Faculty of Arts

Monash University

Undergraduate - Unit

This unit entry is for students who completed this unit in 2012 only. For students planning to study the unit, please refer to the unit indexes in the the current edition of the Handbook. If you have any queries contact the managing faculty for your course or area of study.

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12 points, SCA Band 1, 0.250 EFTSL

Refer to the specific census and withdrawal dates for the semester(s) in which this unit is offered, or view unit timetables.

FacultyFaculty of Arts
OfferedClayton First semester 2012 (Day)
South Africa First semester 2012 (Day)
Coordinator(s)Jamie Agland


Previously coded INT4010


This unit explores civil and human rights campaigns since 1945. It examines their origins and outcomes, and the ways in which they drew from and contributed to an emerging international framework. Further case studies include women's rights and sexual liberation, freedom of speech, capital punishment, economic justice and unfair trade. The unit examines the development of global movements and organisations, new technologies and tactics of protest and the formation of virtual communities of activism. It also covers the relationship between universal notions of justice and differences of gender, culture and belief, and potential differences between local and global understandings of 'rights'.


Students successfully completing ATS4810 will be expected to demonstrate:

  1. a comprehensive understanding of the key intellectual and political debates about the nature of justice, civil rights and human rights on a global scale, as well as the relationship between universal notions of justice and rights and arguments about difference and diversity;
  2. a thorough grasp of the key differences and similarities in the arguments, objectives, strategies and outcomes of significant campaigns for justice and rights during the twentieth and twenty-first centuries, of the links and tensions between local and global campaigns and movements, and of the development of global civil and human rights frameworks;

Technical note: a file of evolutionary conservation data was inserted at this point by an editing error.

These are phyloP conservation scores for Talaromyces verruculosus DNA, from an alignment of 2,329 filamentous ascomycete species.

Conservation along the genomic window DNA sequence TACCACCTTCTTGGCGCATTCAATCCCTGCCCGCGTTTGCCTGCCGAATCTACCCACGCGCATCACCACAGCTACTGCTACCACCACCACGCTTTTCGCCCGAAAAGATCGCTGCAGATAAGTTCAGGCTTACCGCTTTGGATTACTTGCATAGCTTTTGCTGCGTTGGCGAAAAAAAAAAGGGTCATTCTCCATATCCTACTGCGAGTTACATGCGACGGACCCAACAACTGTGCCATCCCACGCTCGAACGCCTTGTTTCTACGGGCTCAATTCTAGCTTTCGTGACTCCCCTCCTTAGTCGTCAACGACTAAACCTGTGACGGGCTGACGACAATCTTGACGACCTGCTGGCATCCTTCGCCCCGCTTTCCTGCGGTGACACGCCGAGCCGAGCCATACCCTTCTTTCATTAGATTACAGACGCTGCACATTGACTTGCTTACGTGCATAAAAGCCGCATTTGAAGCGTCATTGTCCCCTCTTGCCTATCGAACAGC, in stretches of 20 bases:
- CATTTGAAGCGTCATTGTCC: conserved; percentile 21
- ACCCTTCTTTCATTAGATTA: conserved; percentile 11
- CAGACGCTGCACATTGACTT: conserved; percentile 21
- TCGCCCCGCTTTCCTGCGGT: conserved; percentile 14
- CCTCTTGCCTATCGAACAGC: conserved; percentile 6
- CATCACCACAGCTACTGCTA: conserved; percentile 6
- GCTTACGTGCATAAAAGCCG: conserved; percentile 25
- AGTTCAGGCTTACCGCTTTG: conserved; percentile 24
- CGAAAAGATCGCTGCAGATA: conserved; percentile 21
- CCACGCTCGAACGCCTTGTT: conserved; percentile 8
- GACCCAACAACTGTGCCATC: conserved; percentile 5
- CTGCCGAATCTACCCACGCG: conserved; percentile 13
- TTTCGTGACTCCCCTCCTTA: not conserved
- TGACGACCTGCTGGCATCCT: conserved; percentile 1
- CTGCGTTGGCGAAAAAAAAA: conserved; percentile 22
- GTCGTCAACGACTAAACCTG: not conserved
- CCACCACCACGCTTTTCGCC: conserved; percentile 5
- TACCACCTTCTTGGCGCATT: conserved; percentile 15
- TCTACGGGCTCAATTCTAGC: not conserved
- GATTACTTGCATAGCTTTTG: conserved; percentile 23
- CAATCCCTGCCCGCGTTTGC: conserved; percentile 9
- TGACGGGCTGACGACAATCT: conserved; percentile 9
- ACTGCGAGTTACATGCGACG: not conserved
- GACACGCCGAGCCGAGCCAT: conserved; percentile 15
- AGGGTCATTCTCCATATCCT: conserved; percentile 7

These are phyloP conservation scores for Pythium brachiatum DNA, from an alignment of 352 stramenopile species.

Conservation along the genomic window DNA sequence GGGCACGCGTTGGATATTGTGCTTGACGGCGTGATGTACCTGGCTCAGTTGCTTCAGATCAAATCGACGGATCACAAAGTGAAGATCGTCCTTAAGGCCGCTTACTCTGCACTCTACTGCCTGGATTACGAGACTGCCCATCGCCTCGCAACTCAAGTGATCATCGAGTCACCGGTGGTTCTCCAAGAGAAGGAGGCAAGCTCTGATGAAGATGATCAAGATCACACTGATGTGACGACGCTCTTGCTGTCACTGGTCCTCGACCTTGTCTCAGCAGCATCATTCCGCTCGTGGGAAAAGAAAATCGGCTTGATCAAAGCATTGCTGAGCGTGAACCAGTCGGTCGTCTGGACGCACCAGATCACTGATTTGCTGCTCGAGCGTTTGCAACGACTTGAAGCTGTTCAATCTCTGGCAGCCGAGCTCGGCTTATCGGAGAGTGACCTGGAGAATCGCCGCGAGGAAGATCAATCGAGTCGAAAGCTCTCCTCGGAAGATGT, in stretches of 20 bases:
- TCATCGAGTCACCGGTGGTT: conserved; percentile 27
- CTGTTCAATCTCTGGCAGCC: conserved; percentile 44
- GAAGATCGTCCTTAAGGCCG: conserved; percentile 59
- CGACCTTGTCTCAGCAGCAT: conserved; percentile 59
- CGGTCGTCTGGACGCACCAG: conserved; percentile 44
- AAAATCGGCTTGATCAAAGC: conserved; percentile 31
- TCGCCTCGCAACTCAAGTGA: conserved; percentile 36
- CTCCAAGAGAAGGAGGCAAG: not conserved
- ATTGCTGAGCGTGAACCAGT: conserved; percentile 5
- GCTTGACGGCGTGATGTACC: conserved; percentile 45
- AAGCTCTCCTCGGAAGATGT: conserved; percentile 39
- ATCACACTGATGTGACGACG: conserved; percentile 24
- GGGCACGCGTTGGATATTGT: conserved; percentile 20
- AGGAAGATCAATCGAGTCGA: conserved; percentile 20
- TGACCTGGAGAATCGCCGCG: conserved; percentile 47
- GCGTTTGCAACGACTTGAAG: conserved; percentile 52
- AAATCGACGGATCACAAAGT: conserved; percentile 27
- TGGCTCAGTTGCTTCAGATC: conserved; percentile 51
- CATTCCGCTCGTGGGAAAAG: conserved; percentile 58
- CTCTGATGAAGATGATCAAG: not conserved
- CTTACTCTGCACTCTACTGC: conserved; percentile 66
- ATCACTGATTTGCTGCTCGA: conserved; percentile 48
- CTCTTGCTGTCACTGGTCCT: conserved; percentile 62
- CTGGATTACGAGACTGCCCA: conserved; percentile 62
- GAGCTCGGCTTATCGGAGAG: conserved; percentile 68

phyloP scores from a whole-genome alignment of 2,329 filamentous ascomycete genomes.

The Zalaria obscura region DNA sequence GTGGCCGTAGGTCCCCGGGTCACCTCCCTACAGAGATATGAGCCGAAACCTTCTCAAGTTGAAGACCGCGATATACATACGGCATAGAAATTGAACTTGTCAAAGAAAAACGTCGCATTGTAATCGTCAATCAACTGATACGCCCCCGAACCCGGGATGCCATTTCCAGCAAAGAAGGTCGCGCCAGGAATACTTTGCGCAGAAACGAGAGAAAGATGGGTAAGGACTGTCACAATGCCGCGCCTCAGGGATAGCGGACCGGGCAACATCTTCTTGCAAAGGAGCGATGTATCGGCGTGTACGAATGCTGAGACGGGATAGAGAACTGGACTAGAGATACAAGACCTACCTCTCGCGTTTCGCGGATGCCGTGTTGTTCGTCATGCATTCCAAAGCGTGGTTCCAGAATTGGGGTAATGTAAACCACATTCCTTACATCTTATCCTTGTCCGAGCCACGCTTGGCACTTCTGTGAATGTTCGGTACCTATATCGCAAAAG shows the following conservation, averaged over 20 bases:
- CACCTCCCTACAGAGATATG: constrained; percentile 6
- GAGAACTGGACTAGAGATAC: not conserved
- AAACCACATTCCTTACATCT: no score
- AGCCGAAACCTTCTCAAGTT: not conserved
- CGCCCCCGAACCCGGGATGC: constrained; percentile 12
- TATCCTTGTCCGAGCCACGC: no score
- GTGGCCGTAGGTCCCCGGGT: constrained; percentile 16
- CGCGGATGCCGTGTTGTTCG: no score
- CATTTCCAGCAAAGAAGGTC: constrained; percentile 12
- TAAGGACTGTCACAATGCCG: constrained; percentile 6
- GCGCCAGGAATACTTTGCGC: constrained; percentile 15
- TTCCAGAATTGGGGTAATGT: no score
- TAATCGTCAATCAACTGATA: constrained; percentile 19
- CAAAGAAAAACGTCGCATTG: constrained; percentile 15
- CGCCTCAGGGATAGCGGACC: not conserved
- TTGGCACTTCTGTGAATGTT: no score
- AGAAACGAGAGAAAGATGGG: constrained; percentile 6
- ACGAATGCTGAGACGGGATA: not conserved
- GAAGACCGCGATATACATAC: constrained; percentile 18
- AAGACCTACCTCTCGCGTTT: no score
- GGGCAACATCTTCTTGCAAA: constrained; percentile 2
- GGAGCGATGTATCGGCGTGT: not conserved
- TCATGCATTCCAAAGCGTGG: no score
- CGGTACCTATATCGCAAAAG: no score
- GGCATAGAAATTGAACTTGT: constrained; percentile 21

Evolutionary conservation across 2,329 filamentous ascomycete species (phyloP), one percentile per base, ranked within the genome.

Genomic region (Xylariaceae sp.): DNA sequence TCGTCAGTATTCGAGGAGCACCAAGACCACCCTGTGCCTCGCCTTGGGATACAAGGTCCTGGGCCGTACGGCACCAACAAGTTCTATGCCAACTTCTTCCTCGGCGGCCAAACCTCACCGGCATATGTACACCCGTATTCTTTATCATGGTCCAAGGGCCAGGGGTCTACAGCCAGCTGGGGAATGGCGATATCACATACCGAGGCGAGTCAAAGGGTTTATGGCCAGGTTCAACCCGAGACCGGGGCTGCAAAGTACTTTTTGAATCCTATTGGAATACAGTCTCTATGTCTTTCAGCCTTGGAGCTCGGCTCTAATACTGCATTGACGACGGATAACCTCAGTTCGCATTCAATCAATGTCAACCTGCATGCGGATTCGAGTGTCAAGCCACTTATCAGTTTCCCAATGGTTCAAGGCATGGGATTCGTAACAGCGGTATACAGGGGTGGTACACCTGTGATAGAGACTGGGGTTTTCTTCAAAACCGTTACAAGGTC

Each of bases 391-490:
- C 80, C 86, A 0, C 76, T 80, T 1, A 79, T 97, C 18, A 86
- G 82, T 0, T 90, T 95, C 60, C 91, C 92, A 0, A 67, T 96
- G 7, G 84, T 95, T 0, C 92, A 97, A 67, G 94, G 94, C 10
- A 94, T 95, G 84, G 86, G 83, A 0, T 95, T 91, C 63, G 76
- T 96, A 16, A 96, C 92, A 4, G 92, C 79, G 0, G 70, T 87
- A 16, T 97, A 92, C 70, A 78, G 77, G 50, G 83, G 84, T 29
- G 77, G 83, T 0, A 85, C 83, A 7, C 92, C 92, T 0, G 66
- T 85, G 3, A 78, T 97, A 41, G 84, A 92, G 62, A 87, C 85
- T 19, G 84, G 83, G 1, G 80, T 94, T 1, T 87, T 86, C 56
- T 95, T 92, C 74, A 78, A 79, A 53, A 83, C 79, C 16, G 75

3. strong skills in the critical reading of a variety of texts, including contemporary documents, polemical literature and campaign material, the academic scholarship based upon those texts and the theoretical and conceptual debates about justice and rights;
  4. strong skills in critical oral and written assessment of the academic scholarship, including methods, assumptions and uses of evidence, and in organising and defending a verbal and written argument based upon those assessments;
  5. a capacity to devise, plan and successfully complete a detailed case study, including significant documentary research, that evaluates the significance of a particular campaign, organisation or issue; and
  6. a capacity to reflect upon and make critical use of a range of resources including, where relevant, on-line materials, film and visual images.


Written work and tutorial presentation: 80% (7000 words)
Take-home exam: 20% (2000 words)

Chief examiner(s)

Jamie Agland

Contact hours

A two-hour seminar per week.